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Trend-starting Texas drops algebra II mandate
Chron.com ^ | January 25, 2014 | Will Weissert

Posted on 01/25/2014 6:32:57 PM PST by gooblah

AUSTIN, Texas (AP) — Policy pop quiz: Does Texas - algebra II = success?

The state that started a trend by making high school students tackle algebra II is now abandoning the policy in a move praise by school districts for affording more flexibility. But some policy experts are nervous because nearly 20 states have followed Texas' lead in requiring the vigorous course.

(Excerpt) Read more at chron.com ...


TOPICS: News/Current Events; US: Texas
KEYWORDS: algebra; education
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1 posted on 01/25/2014 6:32:57 PM PST by gooblah
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To: gooblah

It’s the end of Weapons of Math Instruction.


2 posted on 01/25/2014 6:34:02 PM PST by Paladin2
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To: gooblah

Next thing you know, CongressCritters won’t know how to balance a Budget.


3 posted on 01/25/2014 6:35:20 PM PST by Paladin2
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To: gooblah

Schools kill learning, but you’ve got to take some algebra even if you’re just going to work in the trades. Is geometry being dropped.

Texas and other states with large Latino populations have a major challenge on the education front. Latinos for the most part are not education oriented.

Lower standards just lead to lower standards.


4 posted on 01/25/2014 6:35:35 PM PST by 1010RD (First, Do No Harm)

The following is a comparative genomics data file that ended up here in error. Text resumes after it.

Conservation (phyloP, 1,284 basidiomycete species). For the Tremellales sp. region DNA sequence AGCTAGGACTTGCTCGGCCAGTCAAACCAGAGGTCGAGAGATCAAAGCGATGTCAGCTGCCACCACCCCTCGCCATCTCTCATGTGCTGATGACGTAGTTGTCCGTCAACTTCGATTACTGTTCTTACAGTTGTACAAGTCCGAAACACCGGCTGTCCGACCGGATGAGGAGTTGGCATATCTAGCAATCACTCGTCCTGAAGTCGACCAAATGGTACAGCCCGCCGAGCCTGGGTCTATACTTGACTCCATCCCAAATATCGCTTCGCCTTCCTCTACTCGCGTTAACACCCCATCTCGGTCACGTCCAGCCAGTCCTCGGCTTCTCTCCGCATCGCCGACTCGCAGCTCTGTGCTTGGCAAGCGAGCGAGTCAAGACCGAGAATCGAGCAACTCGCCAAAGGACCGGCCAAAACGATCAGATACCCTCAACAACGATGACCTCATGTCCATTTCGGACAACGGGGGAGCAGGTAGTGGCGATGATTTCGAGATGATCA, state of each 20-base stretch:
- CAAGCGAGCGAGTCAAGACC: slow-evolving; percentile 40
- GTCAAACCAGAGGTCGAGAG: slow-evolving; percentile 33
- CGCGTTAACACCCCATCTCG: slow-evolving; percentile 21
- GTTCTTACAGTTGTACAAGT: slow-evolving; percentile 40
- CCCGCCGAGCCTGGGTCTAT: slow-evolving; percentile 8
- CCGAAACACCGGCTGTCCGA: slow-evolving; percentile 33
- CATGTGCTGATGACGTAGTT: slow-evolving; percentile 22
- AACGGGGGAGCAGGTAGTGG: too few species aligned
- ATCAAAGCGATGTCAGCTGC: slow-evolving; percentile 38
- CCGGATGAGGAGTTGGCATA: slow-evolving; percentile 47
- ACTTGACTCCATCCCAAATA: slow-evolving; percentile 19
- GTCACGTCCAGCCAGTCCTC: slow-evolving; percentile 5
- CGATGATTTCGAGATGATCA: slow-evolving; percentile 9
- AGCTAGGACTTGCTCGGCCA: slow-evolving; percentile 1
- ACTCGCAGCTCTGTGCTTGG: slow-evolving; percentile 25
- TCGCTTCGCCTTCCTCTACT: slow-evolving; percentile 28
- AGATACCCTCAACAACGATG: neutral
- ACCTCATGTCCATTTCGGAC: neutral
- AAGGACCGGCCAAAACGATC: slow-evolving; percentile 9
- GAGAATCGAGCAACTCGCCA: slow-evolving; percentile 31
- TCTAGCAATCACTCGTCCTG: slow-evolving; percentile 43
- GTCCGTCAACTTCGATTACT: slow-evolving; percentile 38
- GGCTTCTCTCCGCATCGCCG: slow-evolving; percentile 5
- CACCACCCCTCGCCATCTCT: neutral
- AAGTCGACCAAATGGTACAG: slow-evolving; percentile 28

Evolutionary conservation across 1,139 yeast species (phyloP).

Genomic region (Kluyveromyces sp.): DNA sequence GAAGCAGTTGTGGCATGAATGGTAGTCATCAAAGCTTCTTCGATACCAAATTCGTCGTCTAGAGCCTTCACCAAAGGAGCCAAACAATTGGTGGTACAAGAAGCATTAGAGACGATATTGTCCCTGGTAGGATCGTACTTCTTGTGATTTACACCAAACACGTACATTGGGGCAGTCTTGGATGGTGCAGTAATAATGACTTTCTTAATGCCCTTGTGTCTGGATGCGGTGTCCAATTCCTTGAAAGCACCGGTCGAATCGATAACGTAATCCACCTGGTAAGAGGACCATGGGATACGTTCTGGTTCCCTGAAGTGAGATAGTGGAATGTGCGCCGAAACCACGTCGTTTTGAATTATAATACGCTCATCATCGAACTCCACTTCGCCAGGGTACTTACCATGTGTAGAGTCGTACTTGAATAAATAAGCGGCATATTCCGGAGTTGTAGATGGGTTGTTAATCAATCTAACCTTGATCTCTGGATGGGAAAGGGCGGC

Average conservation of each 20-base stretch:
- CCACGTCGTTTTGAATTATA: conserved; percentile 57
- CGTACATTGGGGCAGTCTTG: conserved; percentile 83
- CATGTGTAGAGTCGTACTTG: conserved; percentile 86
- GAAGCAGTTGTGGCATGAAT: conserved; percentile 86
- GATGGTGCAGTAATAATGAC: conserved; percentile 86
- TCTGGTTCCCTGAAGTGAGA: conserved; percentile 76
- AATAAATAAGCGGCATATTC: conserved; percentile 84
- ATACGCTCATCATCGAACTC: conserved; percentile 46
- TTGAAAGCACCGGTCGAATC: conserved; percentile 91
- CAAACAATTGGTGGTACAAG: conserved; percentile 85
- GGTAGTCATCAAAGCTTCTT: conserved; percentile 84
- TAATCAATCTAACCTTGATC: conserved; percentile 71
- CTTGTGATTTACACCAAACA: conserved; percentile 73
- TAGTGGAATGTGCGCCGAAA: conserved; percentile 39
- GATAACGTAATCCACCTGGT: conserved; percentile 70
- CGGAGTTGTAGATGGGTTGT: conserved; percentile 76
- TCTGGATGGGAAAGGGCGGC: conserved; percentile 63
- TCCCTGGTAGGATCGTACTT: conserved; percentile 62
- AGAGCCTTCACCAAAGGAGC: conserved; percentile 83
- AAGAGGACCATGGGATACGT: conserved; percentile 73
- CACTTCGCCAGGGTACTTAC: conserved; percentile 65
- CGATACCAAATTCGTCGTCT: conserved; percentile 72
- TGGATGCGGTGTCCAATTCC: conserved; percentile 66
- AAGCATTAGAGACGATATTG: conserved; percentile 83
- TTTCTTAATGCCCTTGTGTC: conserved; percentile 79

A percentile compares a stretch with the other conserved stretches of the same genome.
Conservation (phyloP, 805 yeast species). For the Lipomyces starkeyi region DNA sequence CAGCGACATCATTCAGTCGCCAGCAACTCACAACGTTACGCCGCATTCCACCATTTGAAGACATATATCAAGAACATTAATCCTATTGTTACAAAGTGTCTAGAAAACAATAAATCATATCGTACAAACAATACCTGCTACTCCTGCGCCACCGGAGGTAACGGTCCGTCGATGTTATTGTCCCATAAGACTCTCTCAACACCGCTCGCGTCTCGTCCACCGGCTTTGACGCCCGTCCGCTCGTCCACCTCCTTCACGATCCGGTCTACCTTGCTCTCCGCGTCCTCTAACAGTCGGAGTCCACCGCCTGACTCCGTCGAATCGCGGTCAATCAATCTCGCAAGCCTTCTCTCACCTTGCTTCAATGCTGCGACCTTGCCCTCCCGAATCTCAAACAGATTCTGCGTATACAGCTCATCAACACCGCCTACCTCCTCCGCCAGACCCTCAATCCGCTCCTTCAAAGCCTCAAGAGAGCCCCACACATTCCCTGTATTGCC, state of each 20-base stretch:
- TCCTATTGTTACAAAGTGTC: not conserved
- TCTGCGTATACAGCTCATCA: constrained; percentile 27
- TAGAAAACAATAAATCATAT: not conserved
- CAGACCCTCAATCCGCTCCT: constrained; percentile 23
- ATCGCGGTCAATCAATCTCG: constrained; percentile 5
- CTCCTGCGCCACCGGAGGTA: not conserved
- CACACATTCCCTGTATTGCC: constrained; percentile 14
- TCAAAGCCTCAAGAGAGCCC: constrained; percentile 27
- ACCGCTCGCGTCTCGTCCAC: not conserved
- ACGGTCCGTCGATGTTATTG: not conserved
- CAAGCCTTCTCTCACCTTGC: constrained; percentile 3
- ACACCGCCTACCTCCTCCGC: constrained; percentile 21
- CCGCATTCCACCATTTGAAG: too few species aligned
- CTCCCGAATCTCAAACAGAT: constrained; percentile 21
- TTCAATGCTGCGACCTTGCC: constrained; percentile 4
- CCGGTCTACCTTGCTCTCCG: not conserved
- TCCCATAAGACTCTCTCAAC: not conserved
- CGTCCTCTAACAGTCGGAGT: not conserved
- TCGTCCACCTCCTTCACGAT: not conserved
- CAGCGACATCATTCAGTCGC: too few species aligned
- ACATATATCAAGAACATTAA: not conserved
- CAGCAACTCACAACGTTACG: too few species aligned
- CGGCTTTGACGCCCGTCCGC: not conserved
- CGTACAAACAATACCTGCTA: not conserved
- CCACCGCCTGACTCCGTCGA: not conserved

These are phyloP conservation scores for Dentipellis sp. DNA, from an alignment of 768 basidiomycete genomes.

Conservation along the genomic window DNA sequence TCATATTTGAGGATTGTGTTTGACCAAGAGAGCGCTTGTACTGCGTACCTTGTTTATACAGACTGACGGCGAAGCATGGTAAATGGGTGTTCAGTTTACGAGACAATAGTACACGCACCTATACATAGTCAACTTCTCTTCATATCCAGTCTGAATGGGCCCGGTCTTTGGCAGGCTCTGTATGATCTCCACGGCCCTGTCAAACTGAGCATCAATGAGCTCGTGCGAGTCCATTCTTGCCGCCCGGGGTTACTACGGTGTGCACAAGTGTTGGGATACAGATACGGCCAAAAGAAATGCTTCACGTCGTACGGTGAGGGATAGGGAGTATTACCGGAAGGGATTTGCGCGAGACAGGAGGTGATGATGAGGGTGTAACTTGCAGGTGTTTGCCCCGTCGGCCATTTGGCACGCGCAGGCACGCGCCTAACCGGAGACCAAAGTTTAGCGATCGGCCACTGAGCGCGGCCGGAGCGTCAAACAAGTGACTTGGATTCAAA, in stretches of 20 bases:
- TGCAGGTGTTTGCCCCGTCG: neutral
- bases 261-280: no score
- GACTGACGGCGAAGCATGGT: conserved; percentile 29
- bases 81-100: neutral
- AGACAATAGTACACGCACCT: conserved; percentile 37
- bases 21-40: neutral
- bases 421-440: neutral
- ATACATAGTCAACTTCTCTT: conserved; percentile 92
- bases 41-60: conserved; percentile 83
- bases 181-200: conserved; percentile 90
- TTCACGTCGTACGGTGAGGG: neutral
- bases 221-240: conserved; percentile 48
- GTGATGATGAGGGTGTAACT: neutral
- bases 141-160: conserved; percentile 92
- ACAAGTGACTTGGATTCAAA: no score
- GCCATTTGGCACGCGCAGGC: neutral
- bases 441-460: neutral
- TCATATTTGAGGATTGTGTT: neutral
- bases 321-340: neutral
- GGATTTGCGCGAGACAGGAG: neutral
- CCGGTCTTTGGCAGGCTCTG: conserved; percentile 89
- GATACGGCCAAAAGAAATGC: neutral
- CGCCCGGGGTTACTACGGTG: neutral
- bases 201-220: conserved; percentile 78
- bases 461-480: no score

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To: gooblah
Algebra II is "vigorous"? Do they mean "rigorous"?

I took Calculus in HS. And Trigonometry. And Geometry. I started with Algebra II. And I went on to college as a Liberal Arts major because my math skills were nothing special.

5 posted on 01/25/2014 6:36:43 PM PST by ClearCase_guy (Anti-Complacency League! Baby!)
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To: gooblah

I disagree with lessening Math requirements. If anything, Texas school systems should require at least pre-calculus by graduation.


6 posted on 01/25/2014 6:37:49 PM PST by 3Fingas (Sons and Daughters for Freedom and Rededication to the Principles of the U.S. Constitution...)
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To: Paladin2
Next thing you know, CongressCritters won’t know how to balance a Budget.

Thay don't NOW!

7 posted on 01/25/2014 6:37:54 PM PST by SandRat (Duty - Honor - Country! What else needs said?)
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To: gooblah

IMO, algebra is NOT a “vigorous” course. Maybe they mean “rigorous.” Maybe journalists could skip math and take more rigorous English classes before they get jobs in the industry.


8 posted on 01/25/2014 6:38:43 PM PST by generally (Don't be stupid. We have politicians for that.)
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To: ClearCase_guy

just snort some of this and forget all that abc bull....


9 posted on 01/25/2014 6:38:45 PM PST by bigheadfred
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To: gooblah

Somebody has to flip our burgers.


10 posted on 01/25/2014 6:38:50 PM PST by DannyTN (A>)